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All eyes on the mighty Fraser River as breaching point nears

People look on as a house comes off its foundation in Two Mile just outside of Sicamous, B.C. on Monday, June 25, 2012.


The big, brawling, mud-brown Fraser River has topped its natural banks and is approaching historic high-water levels.

By the end of the week it will be known whether the flood threat has passed. But for the next few days everyone will be watching to see if water levels drop after peaking just below the lip of the dikes that are holding back the churning waters.

With heavy rainstorms and sudden snow melt causing a flurry of flooding around the province over the weekend, officials were worried the Fraser could rise to levels it has reached only four times before in the Lower Mainland, when the mighty river swept across the flood plain in the valley, where most of British Columbia's population is concentrated.

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Not since 1972 has the Fraser crested the dikes in the Fraser Valley, but a pulse of water pouring into the main stem from swollen tributaries throughout the Interior, and slowly making its way downstream, promises to push the river close to the limit. (Follow the Fraser River streamflow with this interactive tool.)

Federal and provincial experts say it should begin to drop before it breaches any dikes.

"I'll be shocked if we flood," Mission Mayor Ted Adlem said after he had gone down to the river's edge to watch the powerful current surging toward the Pacific.

"Unless a disaster happens and a dike fails, we should be fine … but it will be a week on edge for folks that are marginal and are not behind the dike system," he said.

Mr. Adlem said daily dike patrols have been started but there are no signs of trouble, although water has come up through riverbank trees and is pooling in low-lying areas.

At a daily flood briefing on Monday, Environment Canada meteorologist Doug Lundquist said the worst of the rain is over, and Dave Campbell, of the B.C. River Forecast Centre, predicted the Fraser would peak at about 6.6 metres at Mission – a high-water mark that will be below the top of the dikes.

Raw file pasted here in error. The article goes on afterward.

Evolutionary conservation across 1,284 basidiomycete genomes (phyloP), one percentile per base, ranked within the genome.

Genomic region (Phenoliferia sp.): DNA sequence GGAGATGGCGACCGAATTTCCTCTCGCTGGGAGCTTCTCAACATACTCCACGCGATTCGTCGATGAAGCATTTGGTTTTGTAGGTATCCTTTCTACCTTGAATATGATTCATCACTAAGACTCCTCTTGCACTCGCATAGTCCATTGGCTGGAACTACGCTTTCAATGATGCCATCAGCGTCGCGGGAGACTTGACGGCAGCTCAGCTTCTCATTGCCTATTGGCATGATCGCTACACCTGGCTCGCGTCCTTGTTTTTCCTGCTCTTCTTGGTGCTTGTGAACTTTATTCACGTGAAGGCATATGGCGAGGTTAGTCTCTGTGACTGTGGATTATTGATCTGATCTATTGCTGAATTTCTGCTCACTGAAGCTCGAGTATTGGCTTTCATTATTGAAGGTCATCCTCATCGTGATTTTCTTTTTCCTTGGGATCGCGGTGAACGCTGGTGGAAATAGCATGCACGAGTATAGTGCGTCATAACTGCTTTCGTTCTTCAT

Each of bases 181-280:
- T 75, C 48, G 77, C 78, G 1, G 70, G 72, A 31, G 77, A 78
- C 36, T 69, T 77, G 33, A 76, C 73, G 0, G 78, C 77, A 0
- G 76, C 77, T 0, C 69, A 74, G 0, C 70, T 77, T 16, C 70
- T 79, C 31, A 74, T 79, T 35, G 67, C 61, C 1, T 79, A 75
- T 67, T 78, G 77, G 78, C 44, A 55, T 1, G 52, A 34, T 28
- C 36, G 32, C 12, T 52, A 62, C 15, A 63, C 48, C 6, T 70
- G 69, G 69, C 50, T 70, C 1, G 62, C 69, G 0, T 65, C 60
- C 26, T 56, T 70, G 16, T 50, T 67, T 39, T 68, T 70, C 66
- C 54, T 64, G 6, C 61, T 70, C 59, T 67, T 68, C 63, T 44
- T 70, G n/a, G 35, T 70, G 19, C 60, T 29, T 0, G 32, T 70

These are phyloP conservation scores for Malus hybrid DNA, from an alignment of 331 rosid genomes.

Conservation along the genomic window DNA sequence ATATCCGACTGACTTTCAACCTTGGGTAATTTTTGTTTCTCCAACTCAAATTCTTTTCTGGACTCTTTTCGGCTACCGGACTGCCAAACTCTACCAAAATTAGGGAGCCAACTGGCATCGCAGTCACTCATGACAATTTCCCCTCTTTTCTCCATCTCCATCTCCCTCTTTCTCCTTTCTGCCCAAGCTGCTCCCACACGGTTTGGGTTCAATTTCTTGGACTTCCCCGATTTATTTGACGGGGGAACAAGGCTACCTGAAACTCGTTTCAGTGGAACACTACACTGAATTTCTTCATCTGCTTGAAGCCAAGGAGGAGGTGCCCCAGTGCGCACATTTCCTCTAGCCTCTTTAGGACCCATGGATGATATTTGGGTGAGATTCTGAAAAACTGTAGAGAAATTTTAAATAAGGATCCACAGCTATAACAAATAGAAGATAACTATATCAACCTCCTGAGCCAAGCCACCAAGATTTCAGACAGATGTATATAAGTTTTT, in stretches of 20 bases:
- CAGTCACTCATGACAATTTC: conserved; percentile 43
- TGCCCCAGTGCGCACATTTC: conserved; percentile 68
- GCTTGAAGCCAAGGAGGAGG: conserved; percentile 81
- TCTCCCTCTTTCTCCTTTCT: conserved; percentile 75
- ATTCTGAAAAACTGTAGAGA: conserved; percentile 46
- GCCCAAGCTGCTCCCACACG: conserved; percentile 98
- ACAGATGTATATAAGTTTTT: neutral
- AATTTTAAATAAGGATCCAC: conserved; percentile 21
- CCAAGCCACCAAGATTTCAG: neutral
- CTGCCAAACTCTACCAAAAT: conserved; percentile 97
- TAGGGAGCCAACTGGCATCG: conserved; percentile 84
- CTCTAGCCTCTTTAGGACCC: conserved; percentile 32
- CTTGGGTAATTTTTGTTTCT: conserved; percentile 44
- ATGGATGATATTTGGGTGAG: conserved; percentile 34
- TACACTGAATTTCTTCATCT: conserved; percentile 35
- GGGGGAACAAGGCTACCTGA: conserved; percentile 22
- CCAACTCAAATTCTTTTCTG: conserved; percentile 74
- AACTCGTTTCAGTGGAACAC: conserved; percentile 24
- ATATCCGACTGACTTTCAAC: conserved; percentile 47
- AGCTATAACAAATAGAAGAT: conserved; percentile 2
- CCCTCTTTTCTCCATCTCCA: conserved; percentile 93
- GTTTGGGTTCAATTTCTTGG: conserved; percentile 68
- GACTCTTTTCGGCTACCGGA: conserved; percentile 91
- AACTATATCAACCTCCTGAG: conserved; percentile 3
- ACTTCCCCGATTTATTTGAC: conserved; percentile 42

"We may go to seven metres," Mr. Adlem said, "but I think we'll be fine."

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That projection would put the river slightly lower than the 7.1-metre level it hit in 1972, the previous time flooding occurred, causing $10-million in damages.

In 1948, the Fraser rose to 7.6 metres at Mission, breaching several dikes, flooding 220,000 hectares and severing two transcontinental rail lines and the Trans-Canada Highway. An estimated $20-million in damages occurred.

The dike system has been upgraded since then, and flooding is not expected unless a sudden rainstorm pushes up the river level.

"It's a day-by-day thing and we've got people out patrolling the dikes 24/7," Mr. Adlem said.

The highly developed dike system, which parallels much of the lower river, stands a little more than eight metres above sea level.

Only once, in 1894, has the Fraser reached that height. It has swelled above seven metres only three times, in 1948, 1950 and 1972.

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Mr. Campbell said the Fraser dropped slightly Monday, but will start rising again Wednesday and it should peak Friday or Saturday.

Provincial and federal authorities track the flow of the Fraser at several points along the river and the gauge at Mission, just upstream of Metro Vancouver, is a key measuring point.

Mr. Adlem said people in Mission are keeping a wary eye on the river, but there isn't any sense of alarm.

"We are used to this. We get a spring freshet every year about this time," he said. "This week, things look actually very good [with the projections]. Of course, everything is kind of rain-dependent."

Ian Fitzpatrick, fire chief and emergency preparedness co-ordinator for Mission, said a sandbagging machine is on stand-by, but so far there hasn't been any need to mobilize emergency crews.

"Wednesday is a key day for us," he said, noting that is when the river forecast centre will update the situation with the latest data.

Heavy rainfall and rapid snow melt occurred in the Thompson River basin over the weekend, including an intense rainstorm that caused flash-flooding in the small community of Sicamous, near Salmon Arm.

It typically takes three days for water to reach the Lower Fraser from that region.

Chris Duffy, executive director of emergency co-ordination for Emergency Management B.C., said 672 people were on evacuation orders around the province on Monday and 1,007 had been given alerts.

He said emergency officials will wait for safe water levels before lifting the evacuation orders.

Although the worst of the flood threat seems to have passed for the Fraser River system, there are still concerns along the Skeena River, in northwest B.C., where the river is running high and more rain is expected.

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About the Author
National correspondent

Mark Hume is a National Correspondent for The Globe and Mail, based in Vancouver, writing news and feature stories on a daily basis about his home province of British Columbia. His weekly column, which often challenges the orthodoxy on environmental issues, appears every Monday. More


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